With Barclays (LSE: BARC) having reported disappointing results last week, many investors may think that the bank is doomed to fail. After all, it seems as though there’s a continual flow of bad news from Barclays, with dividends being cut, expectations for profit growth being pushed back somewhat and the financial performance of the bank deteriorating versus the first quarter of last year.

Yet such challenges are to be expected when a new CEO takes the helm at a company that’s not performing at its peak level. In other words, most new CEOs would rather take action necessary to turn a company around at the start of their tenure and put it on the path to growth as fast as possible. And with Barclays’ CEO being new to the role, he has licence to make major changes if he feels they’ll be in the bank’s long-term interests.

Of course, this means that there’s a degree of pain in the short run and this is just what Barclays is experiencing at the moment. With the bank’s share price having fallen by 21% year-to-date, it’s clear that the market is rather displeased about the performance of the bank. But even though a cut in dividends proved highly unpopular, the capital saved by doing so can be used to improve the financial stability of Barclays and help to position it for improved bottom-line growth over the coming years.

Great potential

On this front, Barclays appears to have real potential. Although in the current year it’s expected to record a fall in net profit of 5%, next year is set to be a very different story. In fact, Barclays’ earnings are expected to rise by around 42% in 2017 and this could be enough to dramatically improve investor sentiment in the remainder of 2016 as the market begins to price in a step-up in financial performance. And with Barclays trading on a price-to-earnings (P/E) ratio of just 7.6, there seems to be huge scope for an upward rerating. In fact, a doubling of its share price over the medium term wouldn’t be out of the question.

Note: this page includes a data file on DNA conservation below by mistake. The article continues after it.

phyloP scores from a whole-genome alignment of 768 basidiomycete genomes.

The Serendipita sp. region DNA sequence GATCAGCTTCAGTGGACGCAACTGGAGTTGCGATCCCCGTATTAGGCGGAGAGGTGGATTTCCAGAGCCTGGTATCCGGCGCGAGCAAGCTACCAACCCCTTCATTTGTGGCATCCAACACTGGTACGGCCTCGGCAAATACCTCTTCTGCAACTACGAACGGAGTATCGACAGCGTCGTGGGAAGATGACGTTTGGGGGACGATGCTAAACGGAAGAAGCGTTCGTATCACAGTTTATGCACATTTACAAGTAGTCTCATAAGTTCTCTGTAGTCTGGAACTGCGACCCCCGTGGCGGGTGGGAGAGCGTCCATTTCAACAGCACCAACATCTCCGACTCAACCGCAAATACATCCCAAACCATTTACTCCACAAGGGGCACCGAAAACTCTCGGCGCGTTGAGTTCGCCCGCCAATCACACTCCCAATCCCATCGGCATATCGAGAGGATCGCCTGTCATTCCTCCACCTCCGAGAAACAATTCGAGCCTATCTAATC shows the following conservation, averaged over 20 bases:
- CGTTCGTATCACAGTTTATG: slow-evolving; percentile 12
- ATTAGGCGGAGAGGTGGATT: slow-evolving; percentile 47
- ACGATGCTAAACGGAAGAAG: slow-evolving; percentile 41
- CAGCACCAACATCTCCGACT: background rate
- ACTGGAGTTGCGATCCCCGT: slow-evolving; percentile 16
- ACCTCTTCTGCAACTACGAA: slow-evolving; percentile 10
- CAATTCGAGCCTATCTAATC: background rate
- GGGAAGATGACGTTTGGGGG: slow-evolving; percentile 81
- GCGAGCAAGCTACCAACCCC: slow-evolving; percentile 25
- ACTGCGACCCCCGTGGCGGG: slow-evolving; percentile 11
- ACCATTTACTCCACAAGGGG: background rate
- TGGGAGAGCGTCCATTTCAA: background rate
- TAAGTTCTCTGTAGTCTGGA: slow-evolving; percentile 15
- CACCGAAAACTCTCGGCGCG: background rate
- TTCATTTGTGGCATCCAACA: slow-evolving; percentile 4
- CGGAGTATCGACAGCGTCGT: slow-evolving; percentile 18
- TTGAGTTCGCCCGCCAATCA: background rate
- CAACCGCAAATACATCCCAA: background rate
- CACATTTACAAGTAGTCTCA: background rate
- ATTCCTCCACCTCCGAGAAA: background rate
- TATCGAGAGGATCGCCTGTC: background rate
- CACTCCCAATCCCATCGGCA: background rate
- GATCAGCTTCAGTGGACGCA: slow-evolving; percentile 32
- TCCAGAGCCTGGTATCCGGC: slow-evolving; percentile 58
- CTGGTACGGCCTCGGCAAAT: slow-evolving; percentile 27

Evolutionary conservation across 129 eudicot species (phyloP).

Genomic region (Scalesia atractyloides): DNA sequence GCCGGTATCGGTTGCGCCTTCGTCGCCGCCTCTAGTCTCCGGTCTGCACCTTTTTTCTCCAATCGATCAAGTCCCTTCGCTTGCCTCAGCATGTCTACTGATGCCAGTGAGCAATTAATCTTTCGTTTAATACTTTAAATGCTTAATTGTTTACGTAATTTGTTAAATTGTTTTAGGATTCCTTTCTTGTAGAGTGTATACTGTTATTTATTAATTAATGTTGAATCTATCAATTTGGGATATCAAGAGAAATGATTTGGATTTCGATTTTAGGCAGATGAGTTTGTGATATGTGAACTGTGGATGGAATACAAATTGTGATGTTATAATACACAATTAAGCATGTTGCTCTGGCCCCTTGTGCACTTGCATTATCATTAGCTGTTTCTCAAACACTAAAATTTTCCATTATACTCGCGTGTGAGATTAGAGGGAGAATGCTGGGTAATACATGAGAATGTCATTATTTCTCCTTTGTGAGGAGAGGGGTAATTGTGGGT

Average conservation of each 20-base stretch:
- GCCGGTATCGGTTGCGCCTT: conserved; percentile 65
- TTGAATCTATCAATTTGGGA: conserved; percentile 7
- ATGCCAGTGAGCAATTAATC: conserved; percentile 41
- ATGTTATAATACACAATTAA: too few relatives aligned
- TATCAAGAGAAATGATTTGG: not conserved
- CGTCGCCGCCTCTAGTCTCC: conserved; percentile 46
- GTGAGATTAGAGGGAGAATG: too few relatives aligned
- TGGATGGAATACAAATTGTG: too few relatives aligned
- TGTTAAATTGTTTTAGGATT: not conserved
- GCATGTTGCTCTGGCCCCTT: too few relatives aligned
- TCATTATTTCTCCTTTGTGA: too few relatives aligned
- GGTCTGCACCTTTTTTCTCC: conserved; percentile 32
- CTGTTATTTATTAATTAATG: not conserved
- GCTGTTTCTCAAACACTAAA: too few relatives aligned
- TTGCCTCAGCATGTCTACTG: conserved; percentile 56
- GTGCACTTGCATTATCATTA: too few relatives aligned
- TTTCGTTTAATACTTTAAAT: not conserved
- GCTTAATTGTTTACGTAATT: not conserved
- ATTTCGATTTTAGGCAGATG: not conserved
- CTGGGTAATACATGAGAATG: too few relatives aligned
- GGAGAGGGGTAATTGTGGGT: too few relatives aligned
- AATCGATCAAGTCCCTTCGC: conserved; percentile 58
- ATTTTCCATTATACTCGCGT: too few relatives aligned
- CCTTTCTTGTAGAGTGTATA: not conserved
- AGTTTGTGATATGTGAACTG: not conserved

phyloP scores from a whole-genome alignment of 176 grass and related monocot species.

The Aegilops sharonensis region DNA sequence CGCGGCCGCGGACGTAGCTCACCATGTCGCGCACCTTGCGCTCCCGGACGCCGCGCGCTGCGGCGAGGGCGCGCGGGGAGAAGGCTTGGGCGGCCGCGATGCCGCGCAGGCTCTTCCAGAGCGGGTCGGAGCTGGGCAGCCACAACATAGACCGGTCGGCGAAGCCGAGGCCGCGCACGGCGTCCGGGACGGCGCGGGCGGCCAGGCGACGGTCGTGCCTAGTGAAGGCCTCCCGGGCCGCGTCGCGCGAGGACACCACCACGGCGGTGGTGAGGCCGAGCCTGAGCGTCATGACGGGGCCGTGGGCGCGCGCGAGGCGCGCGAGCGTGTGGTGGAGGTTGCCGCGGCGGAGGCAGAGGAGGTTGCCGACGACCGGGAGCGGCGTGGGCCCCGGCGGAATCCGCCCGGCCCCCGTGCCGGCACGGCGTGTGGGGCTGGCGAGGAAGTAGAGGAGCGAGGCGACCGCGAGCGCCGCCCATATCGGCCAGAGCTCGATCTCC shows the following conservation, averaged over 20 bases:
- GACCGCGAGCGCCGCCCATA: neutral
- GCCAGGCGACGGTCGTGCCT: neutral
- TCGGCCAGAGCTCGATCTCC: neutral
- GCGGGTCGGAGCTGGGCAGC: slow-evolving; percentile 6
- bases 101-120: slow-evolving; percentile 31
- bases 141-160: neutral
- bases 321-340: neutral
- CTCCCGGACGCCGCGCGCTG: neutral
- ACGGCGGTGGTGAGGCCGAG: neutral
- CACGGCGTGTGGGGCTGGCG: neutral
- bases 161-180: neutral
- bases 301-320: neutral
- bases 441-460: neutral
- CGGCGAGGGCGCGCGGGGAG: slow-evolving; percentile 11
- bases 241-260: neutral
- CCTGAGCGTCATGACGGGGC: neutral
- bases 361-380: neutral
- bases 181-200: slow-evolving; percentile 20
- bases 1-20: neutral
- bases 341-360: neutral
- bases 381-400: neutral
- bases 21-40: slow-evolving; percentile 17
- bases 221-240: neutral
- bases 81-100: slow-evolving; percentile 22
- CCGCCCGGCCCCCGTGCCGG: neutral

While Barclays’ future is highly uncertain, such times can prove to be the most opportune to buy and hold for the long term. After all, no company’s share price is ever cheap without a reason and in Barclays’ case it’s because the bank is unpopular among investors and due to it having a relatively uncertain future. However, with Barclays having a sound asset base that has the potential to deliver significant improvements to profitability and a strategy which, while painful in the short run, could come good longer term, it appear to be well worth buying and certainly not doomed to fail.

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Peter Stephens owns shares of Barclays. The Motley Fool UK has recommended Barclays. We Fools don't all hold the same opinions, but we all believe that considering a diverse range of insights makes us better investors.